Beyond The Wall

A 'Game of Thrones' Reunion Solves a Big Mystery (and Raises a New One)

HBO
This post contains major spoilers for Game of Thrones Season 7, Episode 2, "Stormborn," and every episode before it. Visit our "Beyond the Wall" hub for more Thrones recaps, theories, and spoilers.

Arya ain't who she used to be. And for the first time, I mean that figuratively.

The "game" played for rightful ownership of Westeros' iron throne has sent the young heroine away from her home at Winterfell to the underbelly of King's Landing to long stretches of the continent's downtrodden in-between to Braavos, studying under the anonymous assassins known as the Faceless Men. Over the course of her Game of Thrones journey, she's shed whatever identity she was expected to have when the series first started in favor of bloodlusting vagabond. By the time she shacked up with Jaqen H'ghar and his band of mask-wearing killers, "Arya" was an abandoned notion, replaced by the living incarnation of vengeance -- a walking sword with a kill list.

We're reminded of how far Arya's come in a pivotal scene of "Stormborn," where the young Stark lady is reunited with her long lost direwolf, Nymeria. This reunion was a much-anticipated moment for fans -- the last time we saw the furry companion was way back in the second episode of Season 1 ("The Kingsroad,") when Arya essentially shooed her away to protect her from certain death at Cersei's hands. She returns in Season 7 all grown up, and looking like she could bite someone's head off.

HBO

That's not unlike our heroine. The Stark family direwolves have always closely resembled their human counterparts, and have often gone out in tandem with them. When Rickon Stark bit the dust last season, we first saw his pup Shaggydog decapitated and presented to Ramsay Bolton (who would later kill the boy during the Battle of the Bastards). Grey Wind died alongside his companion Robb Stark at the Red Wedding, his head sliced off an attached to the man's body as the ultimate insult. Bran's direwolf Summer died defending his master from White Walkers; to become the Three-Eyed Raven, Bran's childhood proxy had to die. I'm happy to report Jon Snow's dog Ghost is still around and kickin' it in Winterfell.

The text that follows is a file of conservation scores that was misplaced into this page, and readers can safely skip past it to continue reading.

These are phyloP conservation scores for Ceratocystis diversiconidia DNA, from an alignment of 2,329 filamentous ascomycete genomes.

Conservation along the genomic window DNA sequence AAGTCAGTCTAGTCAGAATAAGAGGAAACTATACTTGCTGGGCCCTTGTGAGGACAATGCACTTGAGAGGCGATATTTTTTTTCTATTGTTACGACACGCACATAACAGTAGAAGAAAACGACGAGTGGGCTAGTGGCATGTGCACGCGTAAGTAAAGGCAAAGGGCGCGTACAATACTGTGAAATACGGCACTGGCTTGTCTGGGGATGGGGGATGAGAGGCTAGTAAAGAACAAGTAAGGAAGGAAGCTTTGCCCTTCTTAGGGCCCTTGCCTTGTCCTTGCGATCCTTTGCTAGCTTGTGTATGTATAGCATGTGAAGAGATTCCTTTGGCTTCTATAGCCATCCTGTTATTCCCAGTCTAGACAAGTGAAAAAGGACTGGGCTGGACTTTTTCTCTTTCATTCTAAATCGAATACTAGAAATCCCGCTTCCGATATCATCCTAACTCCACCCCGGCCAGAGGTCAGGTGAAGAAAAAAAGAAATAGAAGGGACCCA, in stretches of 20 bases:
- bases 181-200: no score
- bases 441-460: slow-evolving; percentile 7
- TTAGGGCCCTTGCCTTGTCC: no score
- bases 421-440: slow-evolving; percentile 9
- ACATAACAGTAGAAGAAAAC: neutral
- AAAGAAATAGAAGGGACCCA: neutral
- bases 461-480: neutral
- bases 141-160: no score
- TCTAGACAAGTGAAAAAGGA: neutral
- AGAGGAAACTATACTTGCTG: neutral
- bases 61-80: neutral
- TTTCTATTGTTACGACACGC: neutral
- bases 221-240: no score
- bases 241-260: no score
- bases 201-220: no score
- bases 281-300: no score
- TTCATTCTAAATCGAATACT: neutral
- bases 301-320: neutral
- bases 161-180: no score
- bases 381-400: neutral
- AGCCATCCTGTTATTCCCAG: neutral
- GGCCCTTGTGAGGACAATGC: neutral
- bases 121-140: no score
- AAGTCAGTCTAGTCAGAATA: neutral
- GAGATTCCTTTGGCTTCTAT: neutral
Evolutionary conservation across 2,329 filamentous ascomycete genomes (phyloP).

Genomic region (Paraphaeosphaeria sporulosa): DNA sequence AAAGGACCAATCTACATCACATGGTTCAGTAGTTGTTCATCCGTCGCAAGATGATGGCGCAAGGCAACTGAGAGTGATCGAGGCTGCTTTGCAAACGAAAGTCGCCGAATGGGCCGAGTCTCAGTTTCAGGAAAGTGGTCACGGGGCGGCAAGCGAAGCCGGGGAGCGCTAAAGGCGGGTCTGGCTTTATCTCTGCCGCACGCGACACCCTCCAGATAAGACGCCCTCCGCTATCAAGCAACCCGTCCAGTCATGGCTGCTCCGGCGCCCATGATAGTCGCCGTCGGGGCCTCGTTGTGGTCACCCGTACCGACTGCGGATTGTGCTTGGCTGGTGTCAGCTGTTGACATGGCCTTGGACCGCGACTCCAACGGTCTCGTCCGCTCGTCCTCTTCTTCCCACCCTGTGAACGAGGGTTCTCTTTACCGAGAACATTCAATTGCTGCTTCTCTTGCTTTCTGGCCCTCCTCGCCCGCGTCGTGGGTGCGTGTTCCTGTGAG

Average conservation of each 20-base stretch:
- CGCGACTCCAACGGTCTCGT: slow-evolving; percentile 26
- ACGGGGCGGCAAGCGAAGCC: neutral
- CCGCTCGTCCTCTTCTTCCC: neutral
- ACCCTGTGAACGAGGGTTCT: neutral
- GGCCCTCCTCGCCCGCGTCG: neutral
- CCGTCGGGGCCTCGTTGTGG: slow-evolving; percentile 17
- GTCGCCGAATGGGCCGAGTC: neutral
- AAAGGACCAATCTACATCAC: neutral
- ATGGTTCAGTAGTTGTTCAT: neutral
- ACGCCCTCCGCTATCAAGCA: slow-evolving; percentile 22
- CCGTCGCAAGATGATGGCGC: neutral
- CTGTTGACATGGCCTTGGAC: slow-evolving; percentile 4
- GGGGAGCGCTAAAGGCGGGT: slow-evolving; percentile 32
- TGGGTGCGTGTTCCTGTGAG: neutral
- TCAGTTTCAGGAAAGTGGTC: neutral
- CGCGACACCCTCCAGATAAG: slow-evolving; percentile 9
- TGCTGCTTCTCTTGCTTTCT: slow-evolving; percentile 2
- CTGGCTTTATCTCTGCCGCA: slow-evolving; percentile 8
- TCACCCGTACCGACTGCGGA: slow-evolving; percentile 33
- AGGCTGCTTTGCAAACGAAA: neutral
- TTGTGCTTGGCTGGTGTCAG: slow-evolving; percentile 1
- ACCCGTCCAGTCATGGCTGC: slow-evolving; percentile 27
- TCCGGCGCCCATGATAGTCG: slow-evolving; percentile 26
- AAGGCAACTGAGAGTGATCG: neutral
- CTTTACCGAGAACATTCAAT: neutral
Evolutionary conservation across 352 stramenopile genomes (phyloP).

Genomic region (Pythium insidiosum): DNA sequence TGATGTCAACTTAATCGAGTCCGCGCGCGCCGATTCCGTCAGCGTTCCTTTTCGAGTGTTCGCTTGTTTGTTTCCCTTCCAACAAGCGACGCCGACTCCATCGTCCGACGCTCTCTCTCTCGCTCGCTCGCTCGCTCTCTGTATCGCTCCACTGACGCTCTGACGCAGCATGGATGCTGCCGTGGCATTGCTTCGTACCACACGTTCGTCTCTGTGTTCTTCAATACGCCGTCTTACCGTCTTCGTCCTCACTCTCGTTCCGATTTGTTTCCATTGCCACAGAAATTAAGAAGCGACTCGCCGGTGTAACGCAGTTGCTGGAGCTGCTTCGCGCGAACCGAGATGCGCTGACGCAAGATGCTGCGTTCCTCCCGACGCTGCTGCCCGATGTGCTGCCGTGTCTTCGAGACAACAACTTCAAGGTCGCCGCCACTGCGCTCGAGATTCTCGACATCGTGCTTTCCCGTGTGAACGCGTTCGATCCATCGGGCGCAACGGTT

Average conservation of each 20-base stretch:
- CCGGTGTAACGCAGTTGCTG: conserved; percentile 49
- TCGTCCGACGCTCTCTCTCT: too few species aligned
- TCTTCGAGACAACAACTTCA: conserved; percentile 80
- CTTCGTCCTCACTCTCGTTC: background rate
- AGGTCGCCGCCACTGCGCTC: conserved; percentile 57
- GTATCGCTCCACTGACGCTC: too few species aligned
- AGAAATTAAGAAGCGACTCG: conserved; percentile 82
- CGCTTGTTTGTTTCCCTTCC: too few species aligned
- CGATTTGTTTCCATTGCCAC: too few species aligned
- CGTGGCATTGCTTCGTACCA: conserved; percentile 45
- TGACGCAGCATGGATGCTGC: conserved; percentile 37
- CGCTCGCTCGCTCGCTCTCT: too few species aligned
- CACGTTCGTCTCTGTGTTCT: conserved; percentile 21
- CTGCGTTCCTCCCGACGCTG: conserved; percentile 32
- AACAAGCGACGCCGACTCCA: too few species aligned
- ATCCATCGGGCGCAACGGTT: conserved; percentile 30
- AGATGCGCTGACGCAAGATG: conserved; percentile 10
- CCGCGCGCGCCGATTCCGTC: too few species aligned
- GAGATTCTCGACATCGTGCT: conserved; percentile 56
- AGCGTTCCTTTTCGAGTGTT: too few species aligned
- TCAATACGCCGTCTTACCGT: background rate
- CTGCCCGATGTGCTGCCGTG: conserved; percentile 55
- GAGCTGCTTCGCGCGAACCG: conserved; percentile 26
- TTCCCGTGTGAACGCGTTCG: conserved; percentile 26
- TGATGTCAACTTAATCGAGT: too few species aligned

Nymeria's return always felt like a matter of if, not when, but the resolution was worthy of gasps and speculation. As D.B. Weiss put it in the post-show segment, the subtextual read of this encounter is rather on the nose -- which we'll take in a show that's often trudging through plot to get to the next emotional beat. "Arya is not domesticated," says Weiss, "and it makes total sense that her wolf wouldn't be either. Once the wolf walks away, she's heartbroken to come this close, but then she realizes that the wolf did what she would do if she were that wolf."
 

arya and nymeria season 1
Arya and Nymeria, 'Game of Thrones' Season 1 | HBO

Just hours, maybe a day, before Arya finds herself in the Game of Thrones version of The Grey, her tunnel vision is leading her back to King's Landing to slit the throat of Cersei, who if for nothing else, is the reason Arya lost her only pet ages ago. Nothing could stop her -- not even Ed Sheeran! But news that Jon and Sansa have reclaimed Winterfell for the Starks rattles her to the core. Was it possible? Could something positive possibly happen in her life? Was their a normal future awaiting her back home?

HBO

Following a trail blazed by many millennials before her, Arya retreats from her life of Westerosian disruption to reclaim her room at her parents' house. But before she can do that, Nymeria offers her a rude awakening: one does not simply return to an abandoned life. Despite Arya begging her to return, and a round of intense eye contact, Nymeria turns the other cheek. The move breaks Arya's heart… then pieces it back together. This makes sense. "That's not you," Arya says to herself, recalling her own words to Ned Stark all those years ago, when he insisted that her life could be all pretty dresses and a seat next to a handsome Lord. Not Arya, not Nymeria. They walk on their own path -- but that doesn't mean the path can't lead back to the ones she loves.

The road to the end of Game of Thrones seems clear for the major players: Jon is on his way to Dragonstone to unite with Daenerys; Sansa is in charge of The North, and will probably have to dispense with Littlefinger before doing any real damange; Cersei is amassing troops and has Euron doing some dirty work in the high seas; but what of Arya?

On track towards Winterfell, her eventual role as a natural born killer with a PURPOSE could be an x-factor in the Great War to Come. Especially since we know Nymeria is around to lend a paw. While both woman and beast are living their individual lives, we suddenly have a rogue player back in the mix, ready to Canine Ex Machina up in this joint. Imagine a horde of White Walkers. Then imagine Arya on dogback, riding into ferocious battle to serve justice for reasons beyond a personal vendetta. Imagine a new kind of hero, Arya's great purpose, and a satisfying end to a character we could really love once again.

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Matt Patches is the Executive Entertainment Editor of Thrillist. He previously wrote for Grantland, Esquire.com, and Vulture. Find him on Twitter @misterpatches.